Why new PCs? These are good enough!

The people that work in the IT field know about upgrading and updating computer equipment. The SMB owners.. not so much.

I’ve had a couple interesting experiences recently with clients. I was busy trying to tell them that Windows XP was no longer going to be supported and that they should get new PCs. One client wanted pricing also for upgrading their current Core2 Duo PCs. We got them quotes for both, showing a difference of $800 total between upgrading multiple PCs and just getting new ones. Now we wait to see if they make the right choice.

The other client flat out told me that his server and PCs should last them 10-15 years. Nothing I said changed that idea in his mind. I fear for this client as they already have been hacked (see my previous post about that), and of course are setting themselves up for more pain like that.

I let my clients know that every 3-5 years they should be getting new computer equipment. Not only will they get faster machines with newer OSes that should be more secure, but their efficiency will be as good if not better, and they will have machines that are back under warranty. Now I understand that in a world where big ticket purchase do tend to last a long time (Cars, TVs, Appliances, etc…), they feel that should be the same way with computers. Add on that leasing the equipment doesn’t make a lot of sense financially either. So what is one to do, outside of explain to them the reality of the situation.

First off, set a hard date for when you will stop supporting the older OSes, and let your clients know that date. This not only gives them a solid time frame for which to make the changes, but puts the pressure on them.

Second, explain how going to newer equipment makes sense. Touch on speed of the new machines, security, warranties, and that the competition won’t wait for them to catch up.

Finally, let them know that the cost to upkeep the old equipment is not worth it. In the long run they save more by staying current with their equipment, especially as parts become rare.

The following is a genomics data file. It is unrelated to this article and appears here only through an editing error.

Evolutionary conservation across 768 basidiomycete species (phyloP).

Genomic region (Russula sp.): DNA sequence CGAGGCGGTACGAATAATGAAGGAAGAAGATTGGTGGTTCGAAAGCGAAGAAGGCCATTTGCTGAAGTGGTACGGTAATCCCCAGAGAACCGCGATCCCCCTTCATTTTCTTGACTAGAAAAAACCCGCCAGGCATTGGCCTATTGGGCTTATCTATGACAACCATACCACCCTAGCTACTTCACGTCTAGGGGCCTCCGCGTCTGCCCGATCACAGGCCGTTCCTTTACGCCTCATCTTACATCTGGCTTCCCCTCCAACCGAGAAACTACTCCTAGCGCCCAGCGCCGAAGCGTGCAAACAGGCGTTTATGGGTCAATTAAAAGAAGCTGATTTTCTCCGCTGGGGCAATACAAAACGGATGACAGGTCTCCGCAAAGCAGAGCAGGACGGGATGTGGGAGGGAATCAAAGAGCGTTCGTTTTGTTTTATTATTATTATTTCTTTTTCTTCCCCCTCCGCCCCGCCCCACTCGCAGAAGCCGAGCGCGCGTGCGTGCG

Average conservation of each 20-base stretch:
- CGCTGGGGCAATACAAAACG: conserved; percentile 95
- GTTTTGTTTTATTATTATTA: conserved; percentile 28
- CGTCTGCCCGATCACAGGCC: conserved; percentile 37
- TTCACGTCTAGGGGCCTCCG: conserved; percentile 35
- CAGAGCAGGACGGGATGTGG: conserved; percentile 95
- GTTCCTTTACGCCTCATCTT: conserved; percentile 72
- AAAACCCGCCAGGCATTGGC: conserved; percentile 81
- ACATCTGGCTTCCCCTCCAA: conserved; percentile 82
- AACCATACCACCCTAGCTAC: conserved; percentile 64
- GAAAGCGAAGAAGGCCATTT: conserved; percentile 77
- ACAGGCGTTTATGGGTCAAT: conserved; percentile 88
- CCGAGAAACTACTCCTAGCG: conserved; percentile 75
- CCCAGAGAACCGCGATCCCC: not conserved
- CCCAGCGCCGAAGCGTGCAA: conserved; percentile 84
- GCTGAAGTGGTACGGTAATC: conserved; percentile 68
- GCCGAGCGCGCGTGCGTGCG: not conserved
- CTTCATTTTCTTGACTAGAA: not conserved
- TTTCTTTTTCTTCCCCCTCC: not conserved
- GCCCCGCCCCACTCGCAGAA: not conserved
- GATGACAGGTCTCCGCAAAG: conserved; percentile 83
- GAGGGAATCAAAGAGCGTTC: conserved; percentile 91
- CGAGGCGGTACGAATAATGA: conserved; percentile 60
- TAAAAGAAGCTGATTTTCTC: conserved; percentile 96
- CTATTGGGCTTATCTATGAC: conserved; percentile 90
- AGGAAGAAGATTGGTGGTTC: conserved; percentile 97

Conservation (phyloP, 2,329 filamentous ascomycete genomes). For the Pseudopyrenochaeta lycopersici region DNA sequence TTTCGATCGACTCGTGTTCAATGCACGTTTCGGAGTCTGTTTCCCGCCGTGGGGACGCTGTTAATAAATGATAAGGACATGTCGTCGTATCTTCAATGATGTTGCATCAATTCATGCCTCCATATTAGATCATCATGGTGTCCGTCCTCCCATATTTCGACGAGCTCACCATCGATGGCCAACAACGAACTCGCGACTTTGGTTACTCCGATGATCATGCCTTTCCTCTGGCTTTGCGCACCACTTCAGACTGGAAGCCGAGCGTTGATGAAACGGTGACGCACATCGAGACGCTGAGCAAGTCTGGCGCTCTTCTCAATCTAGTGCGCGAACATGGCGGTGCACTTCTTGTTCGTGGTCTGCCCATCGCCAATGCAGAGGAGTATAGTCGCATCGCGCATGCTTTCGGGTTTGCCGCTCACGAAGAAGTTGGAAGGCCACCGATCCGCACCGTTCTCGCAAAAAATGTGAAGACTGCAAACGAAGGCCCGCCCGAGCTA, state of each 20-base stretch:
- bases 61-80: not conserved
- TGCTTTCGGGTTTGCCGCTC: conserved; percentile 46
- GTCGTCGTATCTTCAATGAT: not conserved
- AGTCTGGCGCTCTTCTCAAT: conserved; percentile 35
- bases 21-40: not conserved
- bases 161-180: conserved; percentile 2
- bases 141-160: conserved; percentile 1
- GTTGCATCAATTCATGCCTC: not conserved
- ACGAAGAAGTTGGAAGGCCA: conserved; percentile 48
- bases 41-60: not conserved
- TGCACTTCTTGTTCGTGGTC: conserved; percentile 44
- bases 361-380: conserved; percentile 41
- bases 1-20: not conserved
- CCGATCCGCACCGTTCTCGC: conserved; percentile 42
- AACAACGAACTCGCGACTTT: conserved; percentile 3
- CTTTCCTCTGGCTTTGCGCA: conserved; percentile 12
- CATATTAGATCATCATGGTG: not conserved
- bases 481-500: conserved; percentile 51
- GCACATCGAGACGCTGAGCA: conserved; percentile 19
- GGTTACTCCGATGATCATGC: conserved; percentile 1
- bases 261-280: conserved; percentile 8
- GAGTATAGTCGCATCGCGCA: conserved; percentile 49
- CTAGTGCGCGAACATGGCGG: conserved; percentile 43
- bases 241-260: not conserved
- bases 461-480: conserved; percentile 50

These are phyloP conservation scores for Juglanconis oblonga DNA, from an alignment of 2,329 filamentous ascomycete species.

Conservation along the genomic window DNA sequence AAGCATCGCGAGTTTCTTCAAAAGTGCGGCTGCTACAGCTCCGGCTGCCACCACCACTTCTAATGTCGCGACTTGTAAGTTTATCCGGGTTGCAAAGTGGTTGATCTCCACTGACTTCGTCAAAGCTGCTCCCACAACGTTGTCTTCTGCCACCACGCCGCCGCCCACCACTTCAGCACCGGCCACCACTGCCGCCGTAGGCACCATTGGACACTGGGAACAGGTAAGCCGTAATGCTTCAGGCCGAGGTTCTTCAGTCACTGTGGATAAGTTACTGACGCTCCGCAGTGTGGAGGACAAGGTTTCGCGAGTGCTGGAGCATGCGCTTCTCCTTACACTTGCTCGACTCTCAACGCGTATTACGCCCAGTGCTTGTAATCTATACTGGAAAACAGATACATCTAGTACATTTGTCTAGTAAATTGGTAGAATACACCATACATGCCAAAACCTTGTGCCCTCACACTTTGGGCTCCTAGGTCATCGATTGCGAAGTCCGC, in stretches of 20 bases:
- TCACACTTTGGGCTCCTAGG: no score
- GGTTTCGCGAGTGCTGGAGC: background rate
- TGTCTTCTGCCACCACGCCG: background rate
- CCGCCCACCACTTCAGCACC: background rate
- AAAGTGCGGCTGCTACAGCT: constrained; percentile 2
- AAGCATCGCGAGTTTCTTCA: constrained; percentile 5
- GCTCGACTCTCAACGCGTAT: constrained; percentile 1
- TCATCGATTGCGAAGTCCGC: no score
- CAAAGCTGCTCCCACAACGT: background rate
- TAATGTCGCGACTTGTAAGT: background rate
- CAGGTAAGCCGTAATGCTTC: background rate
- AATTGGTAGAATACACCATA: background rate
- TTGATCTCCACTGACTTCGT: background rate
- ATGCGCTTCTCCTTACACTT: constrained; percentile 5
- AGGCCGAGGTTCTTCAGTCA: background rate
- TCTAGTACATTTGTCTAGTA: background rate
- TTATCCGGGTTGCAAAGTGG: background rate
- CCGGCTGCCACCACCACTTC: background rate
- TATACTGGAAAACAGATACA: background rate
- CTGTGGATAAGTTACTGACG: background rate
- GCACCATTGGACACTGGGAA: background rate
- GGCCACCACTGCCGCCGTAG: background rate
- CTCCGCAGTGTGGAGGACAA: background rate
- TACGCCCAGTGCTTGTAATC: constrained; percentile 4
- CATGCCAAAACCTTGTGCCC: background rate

There is no way to force a company to purchase newer equipment. The bottom line on all of this is to get the higher ups to understand that old equipment hurts the company in the long run. Hopefully, they are willing to listen to you, after all they have brought you on as the expert.

We’ve been Hacked! A Client’s issue

I deal with a lot of small businesses and getting them to understand security risks of old software and why hackers would want to hack them is difficult at best. Recently one client of mine learned the hard way.

Money they say is the root of all evil, and for SMBs a root of security problems. They do not want to spend money to upgrade PCs and servers until the last possible minute before they crash out. You tell them that they are insecure because of the old systems, and they come back with, “We are small and have nothing that a hacker would want.” This is due to the way hacks are presented in the media. All you hear about are the hacks of government systems, or large companies that have credit card data. SMBs don’t have huge secrets (most of the time), and just don’t get it.

This attitude recently bit one of my clients in the rear big time. They noticed that things were running slow on their SBS2003 server. they also noticed a bunch of new user accounts set up on the server. We would delete the accounts and they would say, ok, we will watch for this to happen again. I ran malware detection programs such as Malwarebytes on their machines and server to find nothing more than a couple of tracking cookies and a few common adware toolbars. I’d remove these and we would then wait. The waiting is the hardest part. Finally it became so annoying they asked what we could really do, as they were not spending money on a new system. So, at their behest, I went on site where I could focus on the task at hand without being disturbed by other clients, and watch the system from the console. That is where the fun really began.

I started off using process explorer to just take a general look at the system health. I noticed the CPU was being heavily used, but I have seen that on SBS servers before, usually because of e-mail coming in and being scanned, or SQL databases being used. Still,. I kept Process explorer open and opened the Terminal Server manager, where I noticed a clue to what was happening.

In the matter of minutes I watched a listener connect and disconnect, an obvious brute force attack on remote access for the server. this prompted me to open up Wireshark and take a look at incoming connections. This is what I saw:

primecoin wireshark

A quick check online of this IP Address showed it to be in Germany. Now why would someone from Germany try to brute force this small company? Well the next clue was hiding in plain site.

The problem with working in the IT field is overconfidence. It is what makes us overlook the obvious. In this case I was not noticing something in Process Explorer.

Process Explorer hack primecoin